Weddings are expensive. CNN Money states that, even with the recession, the average cost of a wedding in 2008 was $21,814. Paper goods, like invitations, save-the-date cards, and guest books can add up—so why not make them yourself? Esther Smith’s instructional how-to book, The Paper Bride: Wedding DIY from Pop-the-Question to Tie-the-Knot and Happily Ever After, goes over absolutely everything you need to make a wedding the way you want.
    It’s not like someone would seek out this book looking to find advice on how to damage their marriage, but it definitely piques the curiosity of anyone trying to understand how easily a marriage can go awry. How to Get Divorced by 30: My Misguided Attempt at a Starter Marriage is Sascha Rothchild’s personal tale of her short-lived marriage. Surprisingly, it’s not a man-bashing book picking on her ex-husband (some of his faults are mentioned, but not focused upon). Instead, Sascha tells her story by explaining how the various events, influences, and personal insecurities in her own life led to her choosing a relationship that seemed to fill her needs, but resulted in feeding her flaws.
    I am happy to report that Feminist Review raised $3,000 during the I ? FR Campaign, an amount that—though a little shy of our goal—is laudable for our first fundraiser.

  • kataphatic

    At my fat liberation theology blog, I have two posts up:
    Is HFCS the culprit in the “Obesity Crisis”?
    Saturday on Easter Sunday
    And on my professional website blog, the first installment of a new monthly column I’m doing called Tea and Empathy. This month is about how Jesus weeping over the death of his dear friend Lazarus affirms the goodness of human emotion.

  • smiley

    Americans simply eat too much. Simple as that.
    “The study finds U.S. women increased their daily calorie consumption 22 percent between 1971 and 2000, from 1542 calories per day to 1877 calories. During the same period the calorie intake for men increased 7 percent from 2450 calories per day to 2618 calories.”

  • Brett K

    This week at Radical Bookworm:
    Better Than None – on the use of domestic violence as metaphor in Florence and the Machine’s “A Kiss with a Fist (Is Better Than None”, and why it doesn’t make me as uncomfortable as it probably should.

  • LSG

    Simple as that? A little open-mindedness, please. Not only are humans complicated organisms with all sorts of different metabolisms, gut bacteria, digestions, and so on, they react to their environments. We digest cooked meat faster than raw meat, white bread turns to sugar faster in our systems than whole grains do…the idea that processed corn syrup might affect our systems in new ways is dismissed out of hand?
    There’s also the possibility of multiple factors here, too — the CDC study doesn’t prove there’s nothing else going on. Saying it’s “simple as that” is dismissive and seems to me to show an eagerness to heap moral condemnation on those fat, lazy Americans.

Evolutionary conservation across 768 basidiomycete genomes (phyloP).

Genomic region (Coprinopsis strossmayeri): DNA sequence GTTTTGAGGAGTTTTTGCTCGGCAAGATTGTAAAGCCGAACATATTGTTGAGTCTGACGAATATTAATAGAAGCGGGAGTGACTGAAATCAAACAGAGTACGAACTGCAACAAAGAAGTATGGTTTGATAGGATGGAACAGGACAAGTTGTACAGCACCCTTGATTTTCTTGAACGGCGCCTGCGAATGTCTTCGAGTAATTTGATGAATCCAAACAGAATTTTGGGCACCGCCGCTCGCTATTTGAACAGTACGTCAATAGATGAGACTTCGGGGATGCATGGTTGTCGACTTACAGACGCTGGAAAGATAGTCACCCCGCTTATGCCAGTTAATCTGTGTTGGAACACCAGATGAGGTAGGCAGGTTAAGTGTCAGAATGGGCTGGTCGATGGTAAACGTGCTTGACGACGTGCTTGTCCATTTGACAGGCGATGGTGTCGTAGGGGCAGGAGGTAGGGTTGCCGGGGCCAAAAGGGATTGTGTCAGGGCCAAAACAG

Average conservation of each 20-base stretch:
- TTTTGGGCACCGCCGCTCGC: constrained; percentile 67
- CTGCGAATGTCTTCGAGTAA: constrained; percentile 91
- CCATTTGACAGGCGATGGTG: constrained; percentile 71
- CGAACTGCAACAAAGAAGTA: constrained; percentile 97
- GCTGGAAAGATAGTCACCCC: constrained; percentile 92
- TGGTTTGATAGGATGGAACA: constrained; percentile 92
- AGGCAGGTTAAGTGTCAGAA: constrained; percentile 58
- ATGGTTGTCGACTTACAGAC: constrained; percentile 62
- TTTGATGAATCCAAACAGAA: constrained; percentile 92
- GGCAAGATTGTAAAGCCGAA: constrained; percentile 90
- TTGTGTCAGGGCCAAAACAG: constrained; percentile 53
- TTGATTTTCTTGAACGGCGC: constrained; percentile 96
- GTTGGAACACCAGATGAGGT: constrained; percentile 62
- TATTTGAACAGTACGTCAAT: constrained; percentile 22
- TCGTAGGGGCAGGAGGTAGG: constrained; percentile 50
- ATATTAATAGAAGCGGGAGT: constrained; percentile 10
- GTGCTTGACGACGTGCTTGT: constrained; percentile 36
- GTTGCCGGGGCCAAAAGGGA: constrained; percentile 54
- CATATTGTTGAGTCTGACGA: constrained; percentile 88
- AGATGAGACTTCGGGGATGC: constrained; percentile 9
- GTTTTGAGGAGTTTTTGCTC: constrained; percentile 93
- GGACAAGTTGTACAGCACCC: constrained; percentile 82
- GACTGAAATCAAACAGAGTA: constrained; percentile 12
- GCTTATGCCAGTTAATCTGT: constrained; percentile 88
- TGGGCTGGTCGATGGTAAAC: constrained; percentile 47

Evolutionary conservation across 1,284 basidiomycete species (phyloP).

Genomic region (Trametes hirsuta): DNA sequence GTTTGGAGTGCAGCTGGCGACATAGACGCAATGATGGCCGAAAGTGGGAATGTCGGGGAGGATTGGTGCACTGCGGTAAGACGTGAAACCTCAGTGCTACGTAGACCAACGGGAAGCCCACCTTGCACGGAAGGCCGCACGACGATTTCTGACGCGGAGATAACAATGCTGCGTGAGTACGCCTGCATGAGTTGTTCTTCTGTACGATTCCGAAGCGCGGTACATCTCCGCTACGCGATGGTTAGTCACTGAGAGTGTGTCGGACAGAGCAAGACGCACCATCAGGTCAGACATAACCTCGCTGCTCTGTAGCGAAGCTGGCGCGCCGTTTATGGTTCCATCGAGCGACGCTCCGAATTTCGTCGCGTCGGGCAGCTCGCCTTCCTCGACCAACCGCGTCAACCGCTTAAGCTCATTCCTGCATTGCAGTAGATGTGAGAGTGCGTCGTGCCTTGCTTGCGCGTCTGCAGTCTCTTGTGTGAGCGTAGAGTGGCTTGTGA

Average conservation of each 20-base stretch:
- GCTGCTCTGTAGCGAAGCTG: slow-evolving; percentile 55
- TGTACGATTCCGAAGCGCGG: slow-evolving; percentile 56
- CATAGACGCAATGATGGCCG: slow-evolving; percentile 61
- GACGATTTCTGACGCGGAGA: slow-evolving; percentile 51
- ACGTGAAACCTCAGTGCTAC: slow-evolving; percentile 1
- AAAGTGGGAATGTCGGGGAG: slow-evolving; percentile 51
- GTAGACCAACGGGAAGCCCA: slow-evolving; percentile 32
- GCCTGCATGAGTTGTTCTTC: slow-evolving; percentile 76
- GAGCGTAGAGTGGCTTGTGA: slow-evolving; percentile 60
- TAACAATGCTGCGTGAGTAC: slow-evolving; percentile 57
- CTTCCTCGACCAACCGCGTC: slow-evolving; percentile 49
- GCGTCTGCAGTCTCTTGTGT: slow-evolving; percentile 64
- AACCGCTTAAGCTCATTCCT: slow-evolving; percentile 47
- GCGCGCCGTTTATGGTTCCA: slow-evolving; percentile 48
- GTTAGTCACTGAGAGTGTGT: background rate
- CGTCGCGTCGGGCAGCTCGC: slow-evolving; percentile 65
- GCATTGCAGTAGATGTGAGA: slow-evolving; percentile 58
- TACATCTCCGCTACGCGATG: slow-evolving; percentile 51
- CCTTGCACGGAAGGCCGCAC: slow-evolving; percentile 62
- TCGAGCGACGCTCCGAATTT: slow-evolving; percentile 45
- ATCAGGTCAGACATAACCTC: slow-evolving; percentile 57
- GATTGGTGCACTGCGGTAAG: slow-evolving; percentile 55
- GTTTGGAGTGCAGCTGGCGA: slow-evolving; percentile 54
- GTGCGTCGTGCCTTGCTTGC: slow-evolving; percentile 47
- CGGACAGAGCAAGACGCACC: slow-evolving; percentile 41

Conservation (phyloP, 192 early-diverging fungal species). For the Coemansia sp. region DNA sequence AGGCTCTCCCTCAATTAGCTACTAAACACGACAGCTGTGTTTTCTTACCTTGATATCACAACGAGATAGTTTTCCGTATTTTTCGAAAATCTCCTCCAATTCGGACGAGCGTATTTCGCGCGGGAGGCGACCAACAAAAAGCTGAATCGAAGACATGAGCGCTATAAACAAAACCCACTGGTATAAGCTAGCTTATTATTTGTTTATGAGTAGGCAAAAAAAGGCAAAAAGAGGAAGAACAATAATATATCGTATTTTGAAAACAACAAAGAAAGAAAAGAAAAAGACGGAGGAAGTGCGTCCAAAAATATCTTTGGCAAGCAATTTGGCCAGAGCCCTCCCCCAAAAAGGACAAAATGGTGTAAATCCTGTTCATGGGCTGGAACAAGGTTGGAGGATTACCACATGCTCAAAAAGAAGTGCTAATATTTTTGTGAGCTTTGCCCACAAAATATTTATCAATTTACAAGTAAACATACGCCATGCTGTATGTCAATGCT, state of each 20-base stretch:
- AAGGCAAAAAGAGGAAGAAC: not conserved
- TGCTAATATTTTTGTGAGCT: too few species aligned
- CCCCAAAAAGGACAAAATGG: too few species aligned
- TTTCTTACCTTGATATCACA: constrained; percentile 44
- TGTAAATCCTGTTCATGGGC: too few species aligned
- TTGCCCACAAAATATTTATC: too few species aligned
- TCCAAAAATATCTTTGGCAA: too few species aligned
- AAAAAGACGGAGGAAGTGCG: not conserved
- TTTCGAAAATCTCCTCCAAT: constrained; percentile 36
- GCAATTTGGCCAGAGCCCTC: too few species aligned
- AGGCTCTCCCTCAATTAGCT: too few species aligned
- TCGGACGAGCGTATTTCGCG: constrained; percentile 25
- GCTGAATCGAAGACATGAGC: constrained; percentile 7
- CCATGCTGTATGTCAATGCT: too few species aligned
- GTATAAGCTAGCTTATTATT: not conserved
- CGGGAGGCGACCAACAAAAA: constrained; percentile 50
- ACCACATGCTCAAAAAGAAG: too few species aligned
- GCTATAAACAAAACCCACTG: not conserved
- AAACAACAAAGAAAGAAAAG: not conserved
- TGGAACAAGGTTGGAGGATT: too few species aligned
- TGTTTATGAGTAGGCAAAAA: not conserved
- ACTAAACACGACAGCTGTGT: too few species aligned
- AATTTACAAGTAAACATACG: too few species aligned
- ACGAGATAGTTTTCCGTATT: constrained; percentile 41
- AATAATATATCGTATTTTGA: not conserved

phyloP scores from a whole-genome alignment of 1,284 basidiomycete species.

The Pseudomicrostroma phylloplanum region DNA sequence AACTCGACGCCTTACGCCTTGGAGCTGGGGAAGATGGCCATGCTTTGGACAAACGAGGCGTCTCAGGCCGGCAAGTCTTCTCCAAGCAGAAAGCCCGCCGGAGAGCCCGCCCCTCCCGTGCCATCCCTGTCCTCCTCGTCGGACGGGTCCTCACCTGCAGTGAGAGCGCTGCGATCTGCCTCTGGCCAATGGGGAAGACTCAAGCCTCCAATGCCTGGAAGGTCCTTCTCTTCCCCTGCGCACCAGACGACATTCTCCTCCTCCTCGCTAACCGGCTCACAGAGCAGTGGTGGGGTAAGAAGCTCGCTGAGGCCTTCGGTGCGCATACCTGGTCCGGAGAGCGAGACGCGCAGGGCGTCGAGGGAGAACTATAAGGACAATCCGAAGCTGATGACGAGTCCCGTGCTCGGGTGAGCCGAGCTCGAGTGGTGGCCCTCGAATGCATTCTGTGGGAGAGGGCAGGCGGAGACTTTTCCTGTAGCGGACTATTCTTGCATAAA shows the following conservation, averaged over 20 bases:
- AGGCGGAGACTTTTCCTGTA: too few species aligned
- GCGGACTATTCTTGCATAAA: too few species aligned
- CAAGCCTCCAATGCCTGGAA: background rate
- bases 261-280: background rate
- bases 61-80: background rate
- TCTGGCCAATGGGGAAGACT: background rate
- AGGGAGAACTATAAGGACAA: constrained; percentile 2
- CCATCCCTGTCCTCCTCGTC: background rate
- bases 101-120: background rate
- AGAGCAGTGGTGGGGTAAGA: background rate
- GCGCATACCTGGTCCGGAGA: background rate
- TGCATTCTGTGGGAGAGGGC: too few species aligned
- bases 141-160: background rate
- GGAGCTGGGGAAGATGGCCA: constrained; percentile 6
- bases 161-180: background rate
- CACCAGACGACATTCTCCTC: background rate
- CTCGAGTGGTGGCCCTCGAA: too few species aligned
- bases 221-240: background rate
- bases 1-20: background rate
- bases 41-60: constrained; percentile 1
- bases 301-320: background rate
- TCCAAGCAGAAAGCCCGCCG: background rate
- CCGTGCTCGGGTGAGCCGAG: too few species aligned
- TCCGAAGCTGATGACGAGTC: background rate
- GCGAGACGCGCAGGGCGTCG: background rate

Kataphatic, I thought it was a very interesting post — I like that you discuss the structural implications, like federal corn subsidies.

  • Nathan Hansen

    I love how long it took for the news to pick up on the disturbing RapeLay game. IGN.com had a feature about controversial games last September and mentioned this gem of violence and assault being pulled from American shelves. Nice to know that CNN is about six months behind the times when it comes to breaking news.
    A question though, someone posed that even though Japan has some pretty freaking stuff like Hentai and Rapelay that it has lower rates of sexual assault. Why is that or are the stats just off?
    Also, pleas click my Bioware link so I can get 10 tokens for a charity auction tomorrow! You just get redirected to a videogame website and don’t have to submit any information or anything. Thanks! http://social.bioware.com/brc/257900

  • Anonymous

    Why looking for work while female is more of a mine field
    Networking, nepotism, sexual harassment: lose-lose for women – http://thedelphiad.wordpress.com/2010/04/02/networking-nepotism-sexual-harassment-lose-lose-for-women/

  • smiley

    Homo Sapiens is pretty much the same all over the planet.
    Genetically, nothing has changed over the past 40 years.
    So why are Americans so much fatter than the rest of the world?
    I live in Europe and when I see the portions of food served in American restaurants, I am appalled. The sheer volume of stuff!
    It is so much easier to blame the Government or Big Agriculture than to cut down on one’s food intake, isn’t it?

  • Anonymous

    On being a ciswoman in a gender-binary world I reject :

  • LadyPolitik
  • ffyona

    Re: Hissa Halil, Daily Mail article.
    There’s frequently a problem with the way that the Daily Mail frame certain issues – they’re a disreputable rag full of racist, homophobic and completely sexist writers and editors.
    If you find an interesting story from the Daily Mail, try searching for it on less abhorrent (though, still far from perfect) outlets such as the Independent.co.uk or Guardian.co.uk. They tend to be more progressive, the comments less hostile. Alternatively, the BBC.co.uk website is usually a good bet, they have a vested interest in balanced, calm reporting.
    Not that these outlets can’t fail, but the Daily Mail almost always does and is definitely not a safe space for feminist issues. Let’s not give it any more traffic than it deserves!

  • katemoore

    Rates, or reported rates?